Skeptophilia (skep-to-fil-i-a) (n.) - the love of logical thought, skepticism, and thinking critically. Being an exploration of the applications of skeptical thinking to the world at large, with periodic excursions into linguistics, music, politics, cryptozoology, and why people keep seeing the face of Jesus on grilled cheese sandwiches.

Wednesday, January 29, 2020

Sparkling camouflage

Natural selection is such an amazing driver of diversity.  As Richard Dawkins showed so brilliantly in his tour-de-force The Blind Watchmaker, all you have to have is an imperfect replicator and a selecting agent, and you can end up with almost any result.

The only requirement is that the change has to enhance survival and/or reproduction now.  Evolution is not forward-looking, heading in the direction of whatever would be a cool idea.  (It'd be nice if it were; I've wanted wings for ages.  Big, feathery falcon wings from my shoulders.  It'd make wearing a shirt impossible, but let's face it, I hate wearing shirts anyway so that's really not much of a sacrifice.)

Anyhow, the trick sometimes is figuring out what the benefit is, because it's not always obvious.  The extravagant tail of the peacock is clearly an attractant for females, although at this point the male peacocks may have maxed out -- reached the point where the tail's advantage of attracting females is counterbalanced by the disadvantage of being so cumbersome that it makes it harder to escape predators.  When two competing selecting agents hit that balance point, the species -- with respect to that trait, at least -- stops evolving.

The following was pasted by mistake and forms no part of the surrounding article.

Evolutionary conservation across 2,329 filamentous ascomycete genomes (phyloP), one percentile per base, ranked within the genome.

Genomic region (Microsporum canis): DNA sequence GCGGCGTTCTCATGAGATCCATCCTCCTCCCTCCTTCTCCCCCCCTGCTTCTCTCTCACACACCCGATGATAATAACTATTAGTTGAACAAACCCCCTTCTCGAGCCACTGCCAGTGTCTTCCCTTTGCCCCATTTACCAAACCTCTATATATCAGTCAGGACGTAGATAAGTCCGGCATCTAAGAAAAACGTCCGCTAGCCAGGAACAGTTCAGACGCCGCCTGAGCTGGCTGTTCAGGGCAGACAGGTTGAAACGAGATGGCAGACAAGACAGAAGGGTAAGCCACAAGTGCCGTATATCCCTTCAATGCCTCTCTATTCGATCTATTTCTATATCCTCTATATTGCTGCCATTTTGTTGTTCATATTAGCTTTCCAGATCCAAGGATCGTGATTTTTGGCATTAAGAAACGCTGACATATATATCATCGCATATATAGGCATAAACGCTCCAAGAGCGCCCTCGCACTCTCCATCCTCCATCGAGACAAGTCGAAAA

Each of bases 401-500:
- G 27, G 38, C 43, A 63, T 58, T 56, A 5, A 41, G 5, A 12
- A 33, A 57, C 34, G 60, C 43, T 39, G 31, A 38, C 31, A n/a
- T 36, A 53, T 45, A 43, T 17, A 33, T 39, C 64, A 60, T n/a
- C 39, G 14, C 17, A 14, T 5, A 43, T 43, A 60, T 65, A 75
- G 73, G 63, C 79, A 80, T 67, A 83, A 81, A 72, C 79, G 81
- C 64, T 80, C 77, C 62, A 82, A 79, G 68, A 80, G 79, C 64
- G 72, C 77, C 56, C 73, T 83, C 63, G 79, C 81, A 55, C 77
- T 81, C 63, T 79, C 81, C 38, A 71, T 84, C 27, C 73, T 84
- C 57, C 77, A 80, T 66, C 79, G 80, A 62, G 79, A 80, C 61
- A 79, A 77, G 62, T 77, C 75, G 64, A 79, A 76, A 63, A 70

A good bunch of the wild colorations you find in nature have to do with sex.  Not only attracting mates in animals, but colorful flowers attracting a specific pollinator -- because pollination is (more or less) plant sex.  But not all; the stripes of the Bengal tiger are thought to break up its silhouette in the dappled sunlight of its forest home, making it less visible to prey.  The bright colors of the dart-poison frogs are warning colorations, advertising the fact that they're highly poisonous and that predators shouldn't even think about it if they know what's good for them.  A recent study concluded that one advantage of stripes in the zebra is that it confuses biting flies, including the dangerous tsetse fly (carrier of African sleeping sickness) -- horses that were draped with striped cloth (mimicking the zebra's patterns) were far less susceptible to horsefly bites.  It's probable that the stripes also confuse predators such as lions, which frequently try to target one animal in a fleeing herd and separate it from the rest, a task that's difficult if the stripes make it hard to tell where one zebra begins and the other ends.  So zebra stripes may be a twofer.